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Underdeveloped urban centres - Marrakesh, Morocco
Urban Powerhouses, Hong Kong, China
Developing mega-hubs - Chongqing, China
Sprawling metropolises, Los Angeles, USA
Prosperous communities, Copenhagen, Denmark
Underprivileged crowded cities, Manila, Philippines

Which kind of city are you living in and how will it develop in the future? Urban populations are growing, which presents both great challenges and exciting opportunities. The latest scenarios supplement reveals how we might make our cities more efficient and appealing places to live.

Around three out of every four of us will live in cities by 2050. As cities swell, pressure on vital resources of energy, water and food will become ever greater. Across the world there are big differences in the way cities are built and run, their transport systems and energy use. It’s vital to understand more about these differences in order to make the right choices for building sustainable cities.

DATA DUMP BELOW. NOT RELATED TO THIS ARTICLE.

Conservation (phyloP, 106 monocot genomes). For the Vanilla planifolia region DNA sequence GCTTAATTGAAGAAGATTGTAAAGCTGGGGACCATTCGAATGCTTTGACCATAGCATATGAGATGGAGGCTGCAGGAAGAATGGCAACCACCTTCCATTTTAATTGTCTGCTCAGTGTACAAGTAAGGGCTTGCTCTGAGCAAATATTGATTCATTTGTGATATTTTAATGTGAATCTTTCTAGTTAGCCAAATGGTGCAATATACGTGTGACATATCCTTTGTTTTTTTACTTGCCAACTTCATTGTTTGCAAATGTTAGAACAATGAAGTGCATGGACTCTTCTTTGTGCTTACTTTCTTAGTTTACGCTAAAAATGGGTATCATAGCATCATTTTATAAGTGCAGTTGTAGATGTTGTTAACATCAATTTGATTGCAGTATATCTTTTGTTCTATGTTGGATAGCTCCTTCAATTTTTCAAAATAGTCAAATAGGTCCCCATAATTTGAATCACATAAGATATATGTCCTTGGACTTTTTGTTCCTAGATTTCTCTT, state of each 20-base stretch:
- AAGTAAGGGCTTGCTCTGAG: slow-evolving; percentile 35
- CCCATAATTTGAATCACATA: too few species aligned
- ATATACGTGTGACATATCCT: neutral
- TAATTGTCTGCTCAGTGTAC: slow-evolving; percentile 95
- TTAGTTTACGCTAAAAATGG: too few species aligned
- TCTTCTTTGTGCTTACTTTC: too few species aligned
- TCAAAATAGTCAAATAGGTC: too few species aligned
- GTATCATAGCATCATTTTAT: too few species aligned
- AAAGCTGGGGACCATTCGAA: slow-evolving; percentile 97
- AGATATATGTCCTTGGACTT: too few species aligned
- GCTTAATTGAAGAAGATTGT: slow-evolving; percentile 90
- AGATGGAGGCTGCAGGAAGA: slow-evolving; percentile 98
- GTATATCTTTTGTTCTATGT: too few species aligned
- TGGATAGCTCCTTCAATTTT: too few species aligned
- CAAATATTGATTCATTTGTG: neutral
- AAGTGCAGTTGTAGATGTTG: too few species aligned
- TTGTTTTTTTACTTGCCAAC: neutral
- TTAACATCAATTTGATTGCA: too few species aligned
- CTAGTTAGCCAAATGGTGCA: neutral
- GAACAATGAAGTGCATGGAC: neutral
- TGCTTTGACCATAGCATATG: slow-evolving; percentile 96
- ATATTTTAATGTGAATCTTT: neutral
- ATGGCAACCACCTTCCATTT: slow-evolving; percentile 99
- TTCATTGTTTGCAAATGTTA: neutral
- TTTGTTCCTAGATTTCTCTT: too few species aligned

Matching common traits

Every city is unique, but some share similar traits. Cities can be grouped into six categories, according to research supported by Shell:

Underdeveloped urban centres, Developing mega-hubs, Under privileged crowded cities
Sprawling metropolises, Prosperous communities, Urban powerhouses

I suspect that one day historians will describe the 100 years to 2050 as the century of the city.

Jeremy Bentham, Head of Shell Scenarios

Urban evolution

In the New Lens Scenarios we introduced analytical tools to help us better understand the changing world around us. We have applied these tools to the six city types, creating scenarios around how individual cities could evolve and how they might be more efficient.

Singapore and Detroit

Singapore took decisive steps in urban planning, housing and transportation which gave it room to manoeuvre for its long-term physical development.

Singapore infographic

Detroit struggled to find and finance solutions to the loss of manufacturing jobs.

Detroit infographic

Better planning

We have identified a number of areas for action – all of which rely on strong city leaders. The areas include:

  • Urban planning which focuses on the efficient use of resources. Compact cities such as Hong Kong use much less energy per person than sprawling cities like Los Angeles.
  • Smaller cars powered by electricity or hydrogen fuel cells, as well as trucks fuelled by liquefied natural gas.
  • The use of global positioning technologies to monitor freight transport, helping ensure goods are delivered efficiently.
  • Switching coal-fired power stations to cleaner-burning natural gas.